DuPage County Illinois
Silas Meacham, Lyman Meacham, and Harvey
were the first settlers of this town. They came here together,
clearing away the snow from a spot selected for the purpose, pitched
tents, on the eleventh day of March, 1833. The Indians, who were
numerous at that time, were their only neighbors during the first
There were no settlers nearer than King's grove, ont he east branch of
the Du Page, none on the Chicago and Galena road, and none on Fox river
above Green's mill. Their Indian neighbors were generally
and quiet, but filled with all manner of superstitious and savage
Soon after the settlement commenced, a dog was discovered in the grove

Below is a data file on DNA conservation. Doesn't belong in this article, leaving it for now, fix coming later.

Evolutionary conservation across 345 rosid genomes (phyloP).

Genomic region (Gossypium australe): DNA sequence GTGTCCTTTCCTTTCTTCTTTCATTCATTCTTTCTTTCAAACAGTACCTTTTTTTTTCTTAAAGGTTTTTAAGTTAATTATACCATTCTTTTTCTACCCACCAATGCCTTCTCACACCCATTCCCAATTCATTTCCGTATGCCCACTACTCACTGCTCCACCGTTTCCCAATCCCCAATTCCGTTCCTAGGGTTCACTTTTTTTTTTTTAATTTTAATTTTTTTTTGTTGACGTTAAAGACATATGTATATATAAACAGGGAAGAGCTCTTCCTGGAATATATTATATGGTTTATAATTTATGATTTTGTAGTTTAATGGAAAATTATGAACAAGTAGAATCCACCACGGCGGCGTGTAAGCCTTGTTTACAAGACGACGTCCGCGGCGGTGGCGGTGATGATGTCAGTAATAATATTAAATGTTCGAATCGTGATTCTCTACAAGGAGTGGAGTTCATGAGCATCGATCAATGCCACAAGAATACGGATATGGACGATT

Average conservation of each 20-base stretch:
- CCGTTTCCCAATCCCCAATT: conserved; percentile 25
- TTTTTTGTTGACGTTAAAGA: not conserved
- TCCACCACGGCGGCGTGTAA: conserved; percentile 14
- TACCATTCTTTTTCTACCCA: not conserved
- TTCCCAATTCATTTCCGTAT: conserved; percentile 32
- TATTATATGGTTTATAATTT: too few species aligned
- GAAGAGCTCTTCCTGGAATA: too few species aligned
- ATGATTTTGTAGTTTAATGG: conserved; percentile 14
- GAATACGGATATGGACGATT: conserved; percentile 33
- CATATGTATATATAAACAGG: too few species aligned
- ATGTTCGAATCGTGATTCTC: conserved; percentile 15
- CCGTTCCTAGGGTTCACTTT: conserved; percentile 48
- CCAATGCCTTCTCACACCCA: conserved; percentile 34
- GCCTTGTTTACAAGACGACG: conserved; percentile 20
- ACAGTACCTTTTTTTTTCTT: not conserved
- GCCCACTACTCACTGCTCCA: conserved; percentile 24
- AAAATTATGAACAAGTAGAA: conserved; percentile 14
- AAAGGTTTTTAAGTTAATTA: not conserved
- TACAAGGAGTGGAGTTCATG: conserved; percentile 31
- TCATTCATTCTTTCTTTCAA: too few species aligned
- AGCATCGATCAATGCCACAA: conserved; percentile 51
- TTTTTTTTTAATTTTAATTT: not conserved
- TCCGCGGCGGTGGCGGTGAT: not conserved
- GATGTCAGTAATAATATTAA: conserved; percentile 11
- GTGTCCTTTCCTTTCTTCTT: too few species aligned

hanging from a limb to which it was fastened, with a piece of tobacco
to each foot. The settlers afterward learned from Lawton, an
trader, that the Indians had had some bad luck, and the dog was offered
as a sacrifice.
The grove was known among the Indians as Penneack grove, and received its name from a root found in it, resembling the potato. It grew in such abundance, that the Indians came for it, and carried it away to their camps, in sacks, on their ponies.
The Indians were generally trusty, and on the whole proved themselves good neighbors. The settlers placed great confidence in them. They frequently came to the settlement to borrow, and were always prompt in returning, thereby offering an example which many "white folks" think it too much trouble to follow in all cases. Harvey Meacham once loaned his valuable rifle to one of them for several days, on the promise that he would return it at a certain time; the Indian, faithful to his word, brought it back on the appointed day.